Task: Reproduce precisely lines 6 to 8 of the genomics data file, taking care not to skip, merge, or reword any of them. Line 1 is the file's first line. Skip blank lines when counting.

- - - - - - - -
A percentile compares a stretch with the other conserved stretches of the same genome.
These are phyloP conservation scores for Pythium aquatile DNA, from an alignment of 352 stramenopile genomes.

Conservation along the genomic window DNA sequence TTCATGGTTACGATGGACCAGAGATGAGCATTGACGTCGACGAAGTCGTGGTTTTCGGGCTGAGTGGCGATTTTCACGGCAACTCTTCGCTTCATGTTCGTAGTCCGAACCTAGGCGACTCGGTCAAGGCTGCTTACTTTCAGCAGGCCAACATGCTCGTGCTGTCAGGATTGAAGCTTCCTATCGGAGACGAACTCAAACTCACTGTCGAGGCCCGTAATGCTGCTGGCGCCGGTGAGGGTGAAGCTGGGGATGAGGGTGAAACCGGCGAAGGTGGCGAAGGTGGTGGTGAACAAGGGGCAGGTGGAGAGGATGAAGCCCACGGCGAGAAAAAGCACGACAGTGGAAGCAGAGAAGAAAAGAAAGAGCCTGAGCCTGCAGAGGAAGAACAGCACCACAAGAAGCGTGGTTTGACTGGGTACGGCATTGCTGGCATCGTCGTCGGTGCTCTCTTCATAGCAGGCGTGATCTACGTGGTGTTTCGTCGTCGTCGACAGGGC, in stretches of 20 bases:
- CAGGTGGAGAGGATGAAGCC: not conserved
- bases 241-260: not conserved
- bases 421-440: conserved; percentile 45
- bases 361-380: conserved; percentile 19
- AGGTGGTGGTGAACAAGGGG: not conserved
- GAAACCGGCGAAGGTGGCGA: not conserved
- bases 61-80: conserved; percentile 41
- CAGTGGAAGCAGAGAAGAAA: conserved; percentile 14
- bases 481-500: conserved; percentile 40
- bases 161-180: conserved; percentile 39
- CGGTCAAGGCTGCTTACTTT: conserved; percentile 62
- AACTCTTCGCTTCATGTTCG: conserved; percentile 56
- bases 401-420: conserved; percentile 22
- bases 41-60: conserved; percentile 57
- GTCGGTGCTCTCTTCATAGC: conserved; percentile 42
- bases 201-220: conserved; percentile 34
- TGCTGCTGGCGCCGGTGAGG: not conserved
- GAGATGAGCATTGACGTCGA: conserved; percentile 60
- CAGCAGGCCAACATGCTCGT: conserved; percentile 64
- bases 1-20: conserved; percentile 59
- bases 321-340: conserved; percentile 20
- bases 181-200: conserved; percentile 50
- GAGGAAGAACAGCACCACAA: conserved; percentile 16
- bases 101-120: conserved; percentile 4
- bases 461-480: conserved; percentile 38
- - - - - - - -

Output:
- bases 421-440: conserved; percentile 45
- bases 361-380: conserved; percentile 19
- AGGTGGTGGTGAACAAGGGG: not conserved